Thursday, September 20, 2007

Change to Larger Needles

I wonder how many more times I'll ignore that instruction as I move from ribbing to body in my sweater making career. I feel like that robin that used to bonk into my window every day at sunset. Tonight I'll frog 30 rows of the Lfront CPH and Change to Larger Needles.

So I was thinking about finishing and seaming. And I wonder. My aversion to it came as a result at being completely surprised by the fact that it took more than 20 seconds and that I was not going to be wearing that first sweater as soon as I knit the last stitch. I'm thinking maybe I won't hate it so much now that I know it's coming and that it takes longer than 20 seconds and possibly longer even than 20 minutes. If I plan for 20 hours, maybe I'll be pleasantly surprised.

I'm going to call that a knitting delusion- the 20 second finishing- due to inexperience. Want to make me feel better as I face my stupidity and lack of atttention span this evening? Share your worst knitting delusion. It's o.k. you can sign in as anonymous if you feel you need to.

except if there's a post about finishing Icarus, I'll know who you are.

11 comments:

Diane said...

I was knitting a baby blanket for a shower in 3 days. Although I was only about a third of the way thru and working 12 hr days I thought I could actually finish it in time.

Kim said...

Even though I know that finishing will take a significant amount of time to do it right, I still dislike it. I'm a knitter, not a hand-sewer! I don't mind short bits of seaming, but sewing a whole freaking seater together sucks! The uncertainty of whether the sweater I'm knitting will actually fit me adds to the annoyance of knitting sweaters in pieces. I like to try on as I go so I'm a top down raglan girl most of the time.

Jennifer said...

Yeah, the last-minute gift knitting delusion is probably mine too. And once, when knitting a pair of socks, I used 0s for the ribbing and 1s for the first sock, but never changed to the 1s on the second sock. But the real kick is this - both socks fit. I either have some serious gauge issues, or two legs that don't match.

uberstrickenfrau said...

funny you should ask that...I actually was going to do a post on the socks I'm doing and how crappy the color combo is but I kept on going 'cuz the finished product always will magically look different, right?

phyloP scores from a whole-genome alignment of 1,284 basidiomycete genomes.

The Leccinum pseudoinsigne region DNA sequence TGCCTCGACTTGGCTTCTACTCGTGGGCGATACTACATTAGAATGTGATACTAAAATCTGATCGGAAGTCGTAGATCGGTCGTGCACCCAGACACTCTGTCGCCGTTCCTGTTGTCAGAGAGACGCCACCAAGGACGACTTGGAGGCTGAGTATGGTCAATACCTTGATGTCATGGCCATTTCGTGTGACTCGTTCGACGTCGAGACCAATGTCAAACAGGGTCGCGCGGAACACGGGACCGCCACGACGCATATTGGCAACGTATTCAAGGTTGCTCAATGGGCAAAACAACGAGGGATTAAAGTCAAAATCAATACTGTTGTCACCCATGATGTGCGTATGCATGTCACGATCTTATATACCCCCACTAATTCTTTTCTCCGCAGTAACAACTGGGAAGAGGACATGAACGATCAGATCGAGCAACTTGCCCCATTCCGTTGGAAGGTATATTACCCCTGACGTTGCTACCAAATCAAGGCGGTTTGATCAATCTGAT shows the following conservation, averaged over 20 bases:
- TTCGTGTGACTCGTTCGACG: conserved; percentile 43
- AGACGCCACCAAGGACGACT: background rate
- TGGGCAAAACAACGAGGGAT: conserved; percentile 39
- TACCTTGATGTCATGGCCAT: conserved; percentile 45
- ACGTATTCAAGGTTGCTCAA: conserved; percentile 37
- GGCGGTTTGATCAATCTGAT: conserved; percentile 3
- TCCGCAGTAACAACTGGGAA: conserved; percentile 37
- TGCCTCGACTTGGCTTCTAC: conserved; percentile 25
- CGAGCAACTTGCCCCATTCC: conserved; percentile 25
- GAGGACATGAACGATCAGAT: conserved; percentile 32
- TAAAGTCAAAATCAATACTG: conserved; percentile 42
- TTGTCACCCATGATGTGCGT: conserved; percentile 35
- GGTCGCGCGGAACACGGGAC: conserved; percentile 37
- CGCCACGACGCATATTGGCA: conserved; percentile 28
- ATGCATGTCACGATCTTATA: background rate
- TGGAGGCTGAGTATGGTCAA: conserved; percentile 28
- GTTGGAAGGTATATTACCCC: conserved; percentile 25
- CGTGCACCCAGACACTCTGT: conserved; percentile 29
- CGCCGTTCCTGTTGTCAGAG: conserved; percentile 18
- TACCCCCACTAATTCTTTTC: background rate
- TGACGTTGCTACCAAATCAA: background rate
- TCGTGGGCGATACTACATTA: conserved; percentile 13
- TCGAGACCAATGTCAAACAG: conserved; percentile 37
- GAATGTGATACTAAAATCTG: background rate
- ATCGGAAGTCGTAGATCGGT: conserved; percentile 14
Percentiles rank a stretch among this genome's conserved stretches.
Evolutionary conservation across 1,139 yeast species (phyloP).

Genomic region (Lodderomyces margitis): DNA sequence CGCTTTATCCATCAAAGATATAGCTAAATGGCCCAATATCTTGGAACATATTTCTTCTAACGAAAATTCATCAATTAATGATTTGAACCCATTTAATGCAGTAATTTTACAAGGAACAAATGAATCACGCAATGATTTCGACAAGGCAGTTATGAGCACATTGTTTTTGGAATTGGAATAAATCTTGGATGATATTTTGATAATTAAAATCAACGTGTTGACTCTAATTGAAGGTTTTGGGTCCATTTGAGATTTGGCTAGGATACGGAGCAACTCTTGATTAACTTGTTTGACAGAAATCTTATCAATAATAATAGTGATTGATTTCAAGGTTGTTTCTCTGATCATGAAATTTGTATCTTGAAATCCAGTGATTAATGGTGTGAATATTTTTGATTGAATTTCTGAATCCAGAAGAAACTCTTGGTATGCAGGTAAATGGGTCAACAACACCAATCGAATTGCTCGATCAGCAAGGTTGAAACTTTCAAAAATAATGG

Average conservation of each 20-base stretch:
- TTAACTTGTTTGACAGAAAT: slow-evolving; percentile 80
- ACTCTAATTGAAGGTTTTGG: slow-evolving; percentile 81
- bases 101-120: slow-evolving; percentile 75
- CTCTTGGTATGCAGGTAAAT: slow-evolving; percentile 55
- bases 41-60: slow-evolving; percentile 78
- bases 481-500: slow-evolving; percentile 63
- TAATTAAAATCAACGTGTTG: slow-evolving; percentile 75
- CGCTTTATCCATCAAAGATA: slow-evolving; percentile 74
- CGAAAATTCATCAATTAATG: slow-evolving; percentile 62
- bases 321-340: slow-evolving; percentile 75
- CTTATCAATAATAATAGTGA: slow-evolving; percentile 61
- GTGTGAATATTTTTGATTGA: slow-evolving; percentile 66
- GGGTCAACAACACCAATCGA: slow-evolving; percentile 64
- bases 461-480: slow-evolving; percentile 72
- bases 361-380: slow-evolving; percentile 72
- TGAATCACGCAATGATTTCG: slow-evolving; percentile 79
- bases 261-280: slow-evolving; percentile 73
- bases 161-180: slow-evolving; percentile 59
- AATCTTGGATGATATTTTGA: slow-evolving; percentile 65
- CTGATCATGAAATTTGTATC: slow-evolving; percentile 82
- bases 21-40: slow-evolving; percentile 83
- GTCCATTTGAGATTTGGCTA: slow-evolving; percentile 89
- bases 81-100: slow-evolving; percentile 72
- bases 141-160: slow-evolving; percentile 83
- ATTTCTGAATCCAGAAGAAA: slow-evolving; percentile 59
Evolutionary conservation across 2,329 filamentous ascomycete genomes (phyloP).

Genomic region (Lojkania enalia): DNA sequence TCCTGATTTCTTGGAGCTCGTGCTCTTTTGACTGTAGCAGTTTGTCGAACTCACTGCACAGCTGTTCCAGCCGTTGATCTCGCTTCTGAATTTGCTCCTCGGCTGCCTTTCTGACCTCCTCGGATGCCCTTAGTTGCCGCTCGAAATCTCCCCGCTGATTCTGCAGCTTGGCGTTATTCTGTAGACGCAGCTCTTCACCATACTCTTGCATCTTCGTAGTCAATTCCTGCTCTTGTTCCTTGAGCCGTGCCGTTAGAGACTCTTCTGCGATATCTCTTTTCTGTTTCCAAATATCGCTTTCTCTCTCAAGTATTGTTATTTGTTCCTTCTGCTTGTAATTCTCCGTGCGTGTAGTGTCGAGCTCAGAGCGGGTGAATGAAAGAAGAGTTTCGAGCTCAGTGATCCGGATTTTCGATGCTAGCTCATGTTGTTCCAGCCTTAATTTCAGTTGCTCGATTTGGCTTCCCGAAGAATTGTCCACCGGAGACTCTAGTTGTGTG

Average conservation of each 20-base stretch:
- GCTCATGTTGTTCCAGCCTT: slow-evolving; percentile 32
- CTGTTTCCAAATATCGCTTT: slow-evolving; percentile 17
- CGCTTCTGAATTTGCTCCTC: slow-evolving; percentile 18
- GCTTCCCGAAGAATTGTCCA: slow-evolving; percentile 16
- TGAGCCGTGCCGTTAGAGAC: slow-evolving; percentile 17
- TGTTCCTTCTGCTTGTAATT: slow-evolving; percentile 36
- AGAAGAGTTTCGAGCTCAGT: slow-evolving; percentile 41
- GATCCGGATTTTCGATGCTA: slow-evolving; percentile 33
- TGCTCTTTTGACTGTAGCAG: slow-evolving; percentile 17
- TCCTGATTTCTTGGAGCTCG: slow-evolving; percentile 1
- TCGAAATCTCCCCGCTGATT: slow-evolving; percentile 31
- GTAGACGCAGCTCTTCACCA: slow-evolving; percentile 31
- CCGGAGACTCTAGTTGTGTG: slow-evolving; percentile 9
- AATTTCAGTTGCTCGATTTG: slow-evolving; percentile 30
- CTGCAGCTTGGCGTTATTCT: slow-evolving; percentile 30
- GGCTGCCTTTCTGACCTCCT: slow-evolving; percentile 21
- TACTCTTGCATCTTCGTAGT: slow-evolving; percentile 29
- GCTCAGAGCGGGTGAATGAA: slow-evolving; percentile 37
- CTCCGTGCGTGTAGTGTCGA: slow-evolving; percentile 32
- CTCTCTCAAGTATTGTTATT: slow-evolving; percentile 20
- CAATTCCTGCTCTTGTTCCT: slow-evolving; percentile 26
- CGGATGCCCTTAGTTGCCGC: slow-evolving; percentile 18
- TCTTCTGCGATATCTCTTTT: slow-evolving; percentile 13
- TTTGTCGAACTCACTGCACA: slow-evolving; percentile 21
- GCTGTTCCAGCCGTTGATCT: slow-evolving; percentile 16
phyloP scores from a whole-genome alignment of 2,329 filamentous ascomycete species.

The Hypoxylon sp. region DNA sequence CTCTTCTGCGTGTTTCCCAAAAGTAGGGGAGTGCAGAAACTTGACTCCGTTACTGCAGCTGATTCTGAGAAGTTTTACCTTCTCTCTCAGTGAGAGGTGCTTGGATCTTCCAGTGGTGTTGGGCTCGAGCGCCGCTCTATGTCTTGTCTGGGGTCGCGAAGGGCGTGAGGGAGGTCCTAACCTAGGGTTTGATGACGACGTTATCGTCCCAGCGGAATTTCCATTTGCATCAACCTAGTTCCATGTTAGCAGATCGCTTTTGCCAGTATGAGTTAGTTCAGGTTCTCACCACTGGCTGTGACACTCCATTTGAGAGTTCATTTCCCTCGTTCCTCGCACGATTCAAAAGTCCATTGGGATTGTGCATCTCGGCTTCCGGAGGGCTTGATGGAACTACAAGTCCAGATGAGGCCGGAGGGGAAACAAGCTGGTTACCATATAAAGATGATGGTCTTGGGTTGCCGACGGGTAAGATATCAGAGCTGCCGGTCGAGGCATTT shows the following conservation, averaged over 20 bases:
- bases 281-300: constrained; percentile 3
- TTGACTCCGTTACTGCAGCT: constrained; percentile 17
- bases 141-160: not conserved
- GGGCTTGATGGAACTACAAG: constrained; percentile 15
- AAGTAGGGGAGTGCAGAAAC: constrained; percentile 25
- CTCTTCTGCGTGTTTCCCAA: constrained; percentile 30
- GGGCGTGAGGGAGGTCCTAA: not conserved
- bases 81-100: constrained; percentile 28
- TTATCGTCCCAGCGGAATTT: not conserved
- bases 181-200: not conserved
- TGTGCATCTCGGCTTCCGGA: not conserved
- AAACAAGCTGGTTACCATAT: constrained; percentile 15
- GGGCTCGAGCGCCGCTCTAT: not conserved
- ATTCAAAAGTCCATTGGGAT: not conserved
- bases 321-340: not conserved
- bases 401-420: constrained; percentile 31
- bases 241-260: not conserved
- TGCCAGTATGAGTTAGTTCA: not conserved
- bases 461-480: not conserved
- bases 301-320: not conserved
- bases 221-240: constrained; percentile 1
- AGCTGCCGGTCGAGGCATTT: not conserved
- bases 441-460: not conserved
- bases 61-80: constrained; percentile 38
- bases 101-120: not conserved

right?:O

Tammy said...

I avoided sweaters that needed seaming for a long time just for the reasons you mentioned. But the last time I did one and knew what was coming, I didn't mind it so much. As for my worse knitting experience... it's hard to choose just one. It would probably have to be trying to fix a messed up stitch about 25 rows down on Bonita by just frogging down in that one section. As I recall, it was not only a neurotic perfectionist decision to even try to fix it, but I ended up frogging all the way back after hours of trying anyway.

Deborah said...

Hmmm worst experience we when I made my first sweater. I had not been knitting even a year yet. I had completed the back and right front of the sweater. I snapped a picture and sent them off to my sis. She informed me that my knit stitches were twisted. My reaction was "What the Fudge!". It turns out that the individual who taught me never caught this. I wrapped my yarn the wrong way. So I had to frog the who entire sweater and start over. But it doesn't end there. After completing this sweat I have never worn it because it is way tooooooo big. I got gauge but the sizing was waaaaaaayyyyyyy off. Needless to say that this first experience of knitting a sweater was my worst. I never knitted another sweater for a long time.

Sorry to hear about the frogging. The bright side? At least is wasn't the back. The Front is less stitches. Can't wait to see updated pics!!!

kmkat said...

I assumed that if I got the stitch gauge specified in the pattern that the correct row gauge would happen automatically. The sweater in question was a child's size (thank FSM!) raglan. I joined at the armholes and knitted happily up the yoke. Imagine my dismay to discover the yoke, had I continued to knit according to the pattern, would have ended somewhere around the child's eyes. I frogged back a few rows, not really far enough, and fudged a bunch of extra decreases to narrow the top of the yoke enough to resemble a neck. It turned out fine but it was a goodly while until I tried that raglan pattern.

Yarnhog said...

Well, I guess I just won't be writing about Icarus, then, will I?

I once decided to make a sweater for my then-boyfriend three days before his birthday. I ran out and bought the yarn, designed the pattern, and knitted for many, many hours straight, neglecting my studies, eating, sleeping, showering, and possibly even using the bathroom for three days--and I finished the bloody thing in time. The joke? He hated the sweater AND broke up with me. I don't think there was a connection, but you never know.

The irony is, 15 years later, he is my husband, and sheepishly asks me to knit him sweaters.

twig said...

I tend to give up long before I have a huge disaster. But I have learned that I am incapable of counting to 8 when I'm knitting lace.

The_Add_Knitter said...

What a great question! My biggest delusion is just gauge in general. I used to think 'who cares if you're off by 1/2 stitch per inch, like THAT'S going to matter!!'....ummm, yeah, I've been burned by that one many times.

Carrie K said...

I do the opposite! Forget to use the smaller needles for the ribbing. Gah.